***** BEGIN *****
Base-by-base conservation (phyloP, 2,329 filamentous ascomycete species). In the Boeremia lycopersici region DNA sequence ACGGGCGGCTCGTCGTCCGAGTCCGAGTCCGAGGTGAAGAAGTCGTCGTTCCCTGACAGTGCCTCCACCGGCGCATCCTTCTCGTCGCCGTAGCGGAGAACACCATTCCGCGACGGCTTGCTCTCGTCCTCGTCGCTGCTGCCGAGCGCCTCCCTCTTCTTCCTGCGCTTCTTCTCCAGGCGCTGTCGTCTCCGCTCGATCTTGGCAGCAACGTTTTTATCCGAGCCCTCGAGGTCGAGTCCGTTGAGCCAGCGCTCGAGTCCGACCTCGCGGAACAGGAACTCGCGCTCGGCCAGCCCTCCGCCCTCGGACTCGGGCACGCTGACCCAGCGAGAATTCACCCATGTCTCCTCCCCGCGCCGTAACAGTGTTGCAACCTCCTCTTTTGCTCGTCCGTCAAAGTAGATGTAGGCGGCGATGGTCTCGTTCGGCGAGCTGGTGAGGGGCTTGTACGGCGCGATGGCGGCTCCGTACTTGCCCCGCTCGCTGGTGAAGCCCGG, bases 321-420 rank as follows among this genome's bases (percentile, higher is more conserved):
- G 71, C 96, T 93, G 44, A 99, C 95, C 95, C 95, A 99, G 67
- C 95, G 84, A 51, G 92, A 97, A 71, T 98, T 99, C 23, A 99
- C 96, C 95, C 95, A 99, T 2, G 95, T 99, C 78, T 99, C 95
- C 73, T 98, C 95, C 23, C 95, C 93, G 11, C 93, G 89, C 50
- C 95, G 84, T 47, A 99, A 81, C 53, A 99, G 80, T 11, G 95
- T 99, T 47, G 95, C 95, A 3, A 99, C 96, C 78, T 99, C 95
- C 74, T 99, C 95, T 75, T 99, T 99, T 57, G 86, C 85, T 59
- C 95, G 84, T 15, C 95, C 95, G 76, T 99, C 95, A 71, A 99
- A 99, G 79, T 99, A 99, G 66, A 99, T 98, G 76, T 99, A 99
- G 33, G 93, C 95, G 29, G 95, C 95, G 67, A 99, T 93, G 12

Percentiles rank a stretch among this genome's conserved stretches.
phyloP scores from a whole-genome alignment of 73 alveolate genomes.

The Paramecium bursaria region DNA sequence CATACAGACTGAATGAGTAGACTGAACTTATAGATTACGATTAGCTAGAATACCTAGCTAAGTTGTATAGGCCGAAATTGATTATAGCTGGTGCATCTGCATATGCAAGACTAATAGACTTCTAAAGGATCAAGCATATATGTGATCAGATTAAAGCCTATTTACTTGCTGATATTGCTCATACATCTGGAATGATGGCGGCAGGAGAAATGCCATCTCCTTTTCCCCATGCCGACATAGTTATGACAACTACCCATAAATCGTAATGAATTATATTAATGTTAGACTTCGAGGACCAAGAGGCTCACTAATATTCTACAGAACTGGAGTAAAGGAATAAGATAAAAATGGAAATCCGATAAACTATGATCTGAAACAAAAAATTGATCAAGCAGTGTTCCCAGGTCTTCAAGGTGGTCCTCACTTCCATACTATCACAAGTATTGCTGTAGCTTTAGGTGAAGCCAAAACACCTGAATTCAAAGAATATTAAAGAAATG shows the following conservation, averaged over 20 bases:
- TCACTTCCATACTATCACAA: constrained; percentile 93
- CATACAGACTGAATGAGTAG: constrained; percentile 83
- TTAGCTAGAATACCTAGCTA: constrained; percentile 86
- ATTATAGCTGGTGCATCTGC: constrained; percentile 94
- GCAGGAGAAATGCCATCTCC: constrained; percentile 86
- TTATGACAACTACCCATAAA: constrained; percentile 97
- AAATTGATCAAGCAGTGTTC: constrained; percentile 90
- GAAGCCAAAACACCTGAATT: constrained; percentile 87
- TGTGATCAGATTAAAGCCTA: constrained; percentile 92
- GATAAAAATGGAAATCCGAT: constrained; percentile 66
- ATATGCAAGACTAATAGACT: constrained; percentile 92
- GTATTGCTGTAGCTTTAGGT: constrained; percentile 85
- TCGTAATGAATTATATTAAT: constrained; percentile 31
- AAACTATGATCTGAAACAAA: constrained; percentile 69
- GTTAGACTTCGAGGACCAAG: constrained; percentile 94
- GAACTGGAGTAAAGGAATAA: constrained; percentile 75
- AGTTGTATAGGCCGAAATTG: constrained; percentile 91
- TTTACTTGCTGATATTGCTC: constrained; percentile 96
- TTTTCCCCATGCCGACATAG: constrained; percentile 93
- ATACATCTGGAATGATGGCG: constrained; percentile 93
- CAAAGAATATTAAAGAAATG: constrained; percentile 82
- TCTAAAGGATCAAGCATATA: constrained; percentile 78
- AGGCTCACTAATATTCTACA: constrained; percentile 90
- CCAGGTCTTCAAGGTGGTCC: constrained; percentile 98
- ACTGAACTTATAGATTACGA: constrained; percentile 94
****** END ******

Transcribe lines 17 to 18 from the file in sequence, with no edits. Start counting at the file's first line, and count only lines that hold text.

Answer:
- TTAGCTAGAATACCTAGCTA: constrained; percentile 86
- ATTATAGCTGGTGCATCTGC: constrained; percentile 94